August 16, 2017

8.00 am: A communion:

9.00 am: Studiology. In order to establish the cause of the stereo to monaural conversion malfunction in the sound system, I decoupled its discrete sections to try and localise the problem. What I knew for sure:

  1. There was no evident or obvious source of the problem. In theory, there should be no problem.
  2. Therefore, the problem was ‘invisible’ – a consequence of a failed component, unit, or connection, rather than an error in the system’s design.
  3. Therefore, I should begin by interrogating the parts comprising each section.

10.20 am: Gotcha! The fault lay in the smallest component of the system: a broken 1/4 inch, male-to-male connector. (‘Huh! Men!’). I felt like the woman who lost a coin and having diligently swept her house, found it (Luke 15.8–10):

(Lesson: Big and complex networks hang upon the efficiency of their most inconspicuous parts.)

However … when I reconnected the previously flawed section to the system, the monaural anomaly persisted. (‘Well, dang me!’) So, there were in fact two faults; one hiding behind the other. When a reasoned approach fails, I deploy counter-intuitivism. I swapped a left-right, left-right input configuration into the turntable mixer’s receive sockets for a right-right, left-left one. Success! This was nuts! Electronics can be temperamental, unpredictable sometimes, but never irrational. I needed to knowing why. (Lesson: Solve one problem in the present and you’ll be able to diagnose a great many more in the future.) Back, then, to sweeping the house.

I suspected, at first, that the explanation lay at ‘Spaghetti Junction’ – where the double stereo return path began:

There were no on-line forum that I could consult. This system’s set-up is unique, bespoke, and idiosyncratic. But, for now, the mystery had to remain unresolved. I’d bigger fish to catch. A network map would have to suffice in the meantime:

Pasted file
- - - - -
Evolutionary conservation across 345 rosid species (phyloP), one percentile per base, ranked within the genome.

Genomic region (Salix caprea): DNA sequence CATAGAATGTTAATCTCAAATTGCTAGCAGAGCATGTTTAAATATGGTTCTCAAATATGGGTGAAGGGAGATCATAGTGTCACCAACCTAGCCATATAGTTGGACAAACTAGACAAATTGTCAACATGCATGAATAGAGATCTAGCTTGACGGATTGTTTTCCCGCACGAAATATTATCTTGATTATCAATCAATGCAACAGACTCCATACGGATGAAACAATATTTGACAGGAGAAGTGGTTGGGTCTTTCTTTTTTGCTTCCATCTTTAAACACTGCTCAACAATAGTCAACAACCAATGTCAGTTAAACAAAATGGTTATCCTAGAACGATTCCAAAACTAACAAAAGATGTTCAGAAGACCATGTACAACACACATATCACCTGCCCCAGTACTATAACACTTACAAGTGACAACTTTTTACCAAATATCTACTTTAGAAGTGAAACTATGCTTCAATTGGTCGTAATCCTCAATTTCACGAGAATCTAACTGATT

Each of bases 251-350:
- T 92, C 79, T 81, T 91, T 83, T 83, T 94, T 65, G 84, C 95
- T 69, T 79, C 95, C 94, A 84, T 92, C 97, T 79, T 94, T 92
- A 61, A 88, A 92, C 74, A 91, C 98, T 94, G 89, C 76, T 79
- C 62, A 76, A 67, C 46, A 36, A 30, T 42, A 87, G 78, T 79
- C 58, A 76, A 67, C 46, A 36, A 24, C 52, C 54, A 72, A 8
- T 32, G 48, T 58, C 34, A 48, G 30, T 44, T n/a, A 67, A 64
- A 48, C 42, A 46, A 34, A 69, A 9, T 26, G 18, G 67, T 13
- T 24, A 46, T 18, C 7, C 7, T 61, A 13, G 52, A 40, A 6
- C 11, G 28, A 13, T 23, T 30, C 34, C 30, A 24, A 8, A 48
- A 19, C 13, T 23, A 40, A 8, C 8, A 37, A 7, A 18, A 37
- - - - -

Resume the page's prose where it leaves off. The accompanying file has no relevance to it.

2.00 am: Following lunch, I confronted a bigger fish. The proposed sound project from the Royal Commission on Ancient and Historical Monuments of Wales‘ ‘Opening the Archive: Memory’ event beckoned. Until I receive the source recording, I can’t begin to plan the composition. But I can consider the technical dimension. My instinct has been to press my Akai Professional APC40 and Ableton Live 9.0 into service:

I hadn’t used this controller and software for some time. A little on-line refresher course by a professional DJ was the call of the moment.

6.30 pm: To the hospital, to visit a church member. 7.30 pm: My younger son had kindly bolted together a pair of metal trestles in the afternoon, no doubt drawing upon skills honed during his Meccano days. We set up the studio main table upon it when I returned. The table it replaced will become part of my ‘performance’ gear, henceforth. Then, I considered the analogue/digital interface needed to convey a quality signal from the laptop to the amplifiers while, at the same time, recording the output to the Digital Audio Workstation. Further on-line tutorials.

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